AUG 18, 2016 6:20 AM PDT

Pancreatic Cancer: A Tale of Coercion and Thievery Emerges

WRITTEN BY: Xuan Pham

Faced with low nutrients and starvation, pancreatic cancer doesn’t back down. In fact, scientists have found that they can outsmart their environment and coerce nearby cells to feed them the essential fuels. The study highlights the complexity of pancreatic cancer biology and how we desperately need to stay ahead of this aggressive cancer type.
 

Image credit: Pixabay.com
 

Pancreatic cancer is notorious for its lethality. Only about 25 percent of patients survive past the one-year mark from diagnosis. A key contributor to the cancer’s aggressiveness is its ability to thrive in seemingly nutrient-poor environments. Where does the cancer get its fuel from when oxygen and blood sugar is scarce?
 
As it turns out, when the going gets rough, pancreatic cancer cells scavenge for nutrients by forcing other cells to feed it. In particular, the cancer cells exploit nearby stellate cells, which normally secrete metabolites in the pancreas for structural support. Pancreatic cancer cells can signal stellate cells to surge their metabolite production, leading to a 20 to 40 percent increase in the cancer cells’ metabolic output.
 
As if coercing stellates to make more essential metabolites weren’t enough, pancreatic cancer cells go a step further. They can cause the breakdown of cell parts in stellates – a process known as autophagy. Autophagy usually involves the breakdown of damaged organelles into basic building blocks (amino acids) that the cell can then recycle. In pancreatic cancer, the autophagy is selfishly spurred on because the cancer uses the amino acid parts for its fuel.

"Our study offers more proof that pancreatic cancers not only use fuel differently, but also scavenge for it far more effectively than many cancer types," said Alec Kimmelman, chair of the Department of Radiation Oncology in the Laura and Isaac Perlmutter Cancer Center at NYU Langone, and senior study author.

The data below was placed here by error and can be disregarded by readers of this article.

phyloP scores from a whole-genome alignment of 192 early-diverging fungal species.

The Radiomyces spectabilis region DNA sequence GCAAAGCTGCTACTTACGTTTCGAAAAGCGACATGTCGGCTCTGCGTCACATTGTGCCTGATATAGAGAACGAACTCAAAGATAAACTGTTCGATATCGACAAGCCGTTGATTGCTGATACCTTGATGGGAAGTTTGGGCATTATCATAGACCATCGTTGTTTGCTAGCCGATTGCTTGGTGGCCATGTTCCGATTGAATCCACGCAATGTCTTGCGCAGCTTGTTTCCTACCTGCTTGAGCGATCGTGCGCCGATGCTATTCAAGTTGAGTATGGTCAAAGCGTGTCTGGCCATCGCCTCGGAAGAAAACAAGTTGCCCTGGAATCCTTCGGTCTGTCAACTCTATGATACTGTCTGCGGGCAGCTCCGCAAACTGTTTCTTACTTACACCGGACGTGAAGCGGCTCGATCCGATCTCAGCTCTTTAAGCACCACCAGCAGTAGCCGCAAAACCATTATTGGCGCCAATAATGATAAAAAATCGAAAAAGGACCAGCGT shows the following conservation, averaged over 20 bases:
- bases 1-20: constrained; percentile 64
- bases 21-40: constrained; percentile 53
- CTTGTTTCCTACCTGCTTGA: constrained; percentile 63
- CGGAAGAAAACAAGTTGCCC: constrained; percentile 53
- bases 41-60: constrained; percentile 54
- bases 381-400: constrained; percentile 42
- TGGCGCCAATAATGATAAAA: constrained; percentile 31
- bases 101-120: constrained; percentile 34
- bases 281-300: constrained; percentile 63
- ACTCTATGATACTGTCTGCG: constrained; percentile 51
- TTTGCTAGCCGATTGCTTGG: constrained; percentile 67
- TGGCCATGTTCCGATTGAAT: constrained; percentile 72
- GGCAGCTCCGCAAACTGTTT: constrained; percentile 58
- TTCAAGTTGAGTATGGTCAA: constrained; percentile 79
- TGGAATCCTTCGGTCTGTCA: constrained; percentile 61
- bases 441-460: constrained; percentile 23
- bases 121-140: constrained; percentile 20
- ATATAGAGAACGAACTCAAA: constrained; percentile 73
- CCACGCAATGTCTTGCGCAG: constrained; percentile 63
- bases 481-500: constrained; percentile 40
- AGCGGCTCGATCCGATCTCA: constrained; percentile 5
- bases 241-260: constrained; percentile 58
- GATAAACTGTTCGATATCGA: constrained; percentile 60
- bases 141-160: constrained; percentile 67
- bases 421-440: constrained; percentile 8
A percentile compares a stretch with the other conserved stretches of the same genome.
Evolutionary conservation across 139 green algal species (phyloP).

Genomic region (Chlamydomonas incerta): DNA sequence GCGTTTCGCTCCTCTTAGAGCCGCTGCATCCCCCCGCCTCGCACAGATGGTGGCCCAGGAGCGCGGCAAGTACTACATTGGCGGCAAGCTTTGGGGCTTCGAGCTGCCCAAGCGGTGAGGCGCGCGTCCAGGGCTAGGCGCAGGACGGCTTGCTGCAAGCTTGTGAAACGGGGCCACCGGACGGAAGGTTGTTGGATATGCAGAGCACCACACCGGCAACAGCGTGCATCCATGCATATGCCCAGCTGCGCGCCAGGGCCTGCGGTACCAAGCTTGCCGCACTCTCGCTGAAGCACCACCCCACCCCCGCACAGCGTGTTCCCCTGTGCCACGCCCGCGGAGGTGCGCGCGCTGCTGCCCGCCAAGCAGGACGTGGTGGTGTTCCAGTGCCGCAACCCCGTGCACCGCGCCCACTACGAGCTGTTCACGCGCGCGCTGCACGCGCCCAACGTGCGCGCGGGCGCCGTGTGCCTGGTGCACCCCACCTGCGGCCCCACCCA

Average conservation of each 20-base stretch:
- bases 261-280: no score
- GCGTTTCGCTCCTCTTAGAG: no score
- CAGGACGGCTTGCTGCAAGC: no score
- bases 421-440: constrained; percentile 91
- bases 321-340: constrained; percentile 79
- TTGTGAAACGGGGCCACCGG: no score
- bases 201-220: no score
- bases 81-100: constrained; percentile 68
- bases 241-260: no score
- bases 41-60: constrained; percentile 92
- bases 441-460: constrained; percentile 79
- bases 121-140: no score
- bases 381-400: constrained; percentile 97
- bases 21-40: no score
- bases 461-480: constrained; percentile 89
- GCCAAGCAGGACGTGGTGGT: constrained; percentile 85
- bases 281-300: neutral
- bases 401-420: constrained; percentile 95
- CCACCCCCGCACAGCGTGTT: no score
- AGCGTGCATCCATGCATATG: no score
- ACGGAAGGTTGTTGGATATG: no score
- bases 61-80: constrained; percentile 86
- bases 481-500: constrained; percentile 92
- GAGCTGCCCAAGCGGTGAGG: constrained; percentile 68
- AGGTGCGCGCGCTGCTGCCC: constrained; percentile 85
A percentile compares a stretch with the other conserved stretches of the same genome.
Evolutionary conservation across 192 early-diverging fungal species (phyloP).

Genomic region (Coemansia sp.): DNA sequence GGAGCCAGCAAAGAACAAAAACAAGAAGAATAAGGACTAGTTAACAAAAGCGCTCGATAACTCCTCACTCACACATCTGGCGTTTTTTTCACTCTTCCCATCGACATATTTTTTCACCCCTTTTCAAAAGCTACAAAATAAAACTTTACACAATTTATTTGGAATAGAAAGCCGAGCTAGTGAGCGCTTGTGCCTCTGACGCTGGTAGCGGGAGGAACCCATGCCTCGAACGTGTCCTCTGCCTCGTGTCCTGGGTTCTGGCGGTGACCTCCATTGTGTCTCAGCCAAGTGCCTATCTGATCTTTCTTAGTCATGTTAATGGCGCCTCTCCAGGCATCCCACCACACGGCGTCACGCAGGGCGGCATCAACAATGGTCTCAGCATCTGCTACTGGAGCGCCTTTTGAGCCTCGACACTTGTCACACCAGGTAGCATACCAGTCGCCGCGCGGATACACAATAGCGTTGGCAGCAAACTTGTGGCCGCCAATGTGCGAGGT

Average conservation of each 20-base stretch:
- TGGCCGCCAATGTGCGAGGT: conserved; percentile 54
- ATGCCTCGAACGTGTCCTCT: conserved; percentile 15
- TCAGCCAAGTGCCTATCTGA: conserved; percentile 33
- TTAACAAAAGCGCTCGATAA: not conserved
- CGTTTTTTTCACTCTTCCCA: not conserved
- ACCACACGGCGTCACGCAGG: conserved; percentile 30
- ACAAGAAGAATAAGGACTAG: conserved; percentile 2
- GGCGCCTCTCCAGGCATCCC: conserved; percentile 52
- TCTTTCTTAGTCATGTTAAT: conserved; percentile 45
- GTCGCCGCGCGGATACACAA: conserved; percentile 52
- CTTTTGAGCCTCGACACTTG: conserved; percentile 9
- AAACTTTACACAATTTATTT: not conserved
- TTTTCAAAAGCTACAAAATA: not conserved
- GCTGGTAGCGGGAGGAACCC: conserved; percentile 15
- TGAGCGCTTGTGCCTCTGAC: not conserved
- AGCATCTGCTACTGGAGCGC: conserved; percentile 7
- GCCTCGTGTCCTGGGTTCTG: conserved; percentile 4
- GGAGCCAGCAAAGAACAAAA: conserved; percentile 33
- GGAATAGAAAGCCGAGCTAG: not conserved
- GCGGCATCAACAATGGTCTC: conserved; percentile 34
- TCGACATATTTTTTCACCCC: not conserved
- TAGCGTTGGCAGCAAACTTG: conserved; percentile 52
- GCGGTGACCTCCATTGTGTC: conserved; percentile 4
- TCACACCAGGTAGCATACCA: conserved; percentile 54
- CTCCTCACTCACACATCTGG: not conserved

Pancreatic cancer is impressively cunning, and also very choosy, too. The amino acid that’s favored by the cancer is alanine. Kimmelman found that the cancer feeds the stolen amino acid into its mitochondria, where they are used in the Krebs cycle to generate energy. Using alanine also diverts more precious nutrients, like glucose, to other vital tasks, like making nucleotides.
 
"This work establishes the existence of a new kind of crosstalk between tumors and stellate cells," says Kimmelman. "Knowing this may help the field to design drugs that interfere with the astonishing metabolic flexibility that makes these cancers unique."
 


Additional source: NYU Langone press release

About the Author
  • I am a human geneticist, passionate about telling stories to make science more engaging and approachable. Find more of my writing at the Hopkins BioMedical Odyssey blog and at TheGeneTwist.com.
You May Also Like
OCT 10, 2021
Cell & Molecular Biology
DNA Can Reveal Treatments for Lung Cancer in 'Never-Smoked' Patients
OCT 10, 2021
DNA Can Reveal Treatments for Lung Cancer in 'Never-Smoked' Patients
There is a well-known causal connection between smoking and lung cancer, and most research on lung cancer has been focus ...
OCT 14, 2021
Cancer
Mechanism of Resistance to Colorectal Cancer Treatment Uncovered
OCT 14, 2021
Mechanism of Resistance to Colorectal Cancer Treatment Uncovered
Colorectal cancer develops when a series of changes occur across multiple genes.  While researchers have paid signi ...
OCT 18, 2021
Cancer
The History of Immunotherapy: Toxins, Targets & T Cells
OCT 18, 2021
The History of Immunotherapy: Toxins, Targets & T Cells
Cancer immunotherapy, a treatment that directly enhances a patient’s immune system, is typically perceived as a mo ...
OCT 14, 2021
Clinical & Molecular DX
Weighing Cancer Cells Helps Predict Treatment Outcomes
OCT 14, 2021
Weighing Cancer Cells Helps Predict Treatment Outcomes
Not all cancer patients respond to oncology treatments in the same way. Some might show signs of improvement as the ther ...
NOV 11, 2021
Cancer
US Military Veterans: Cancer Risk and Cancer Research
NOV 11, 2021
US Military Veterans: Cancer Risk and Cancer Research
The US Department of Veteran’s Affairs (VA) estimates about 50,000 new cancer cases diagnosed each year. In total, ...
DEC 09, 2021
Cancer
Inflammation: Naughty or Nice List?
DEC 09, 2021
Inflammation: Naughty or Nice List?
Aulus Cornelius Celsus, a Roman physician, first identified the four major characteristics of inflammation in the first ...
Loading Comments...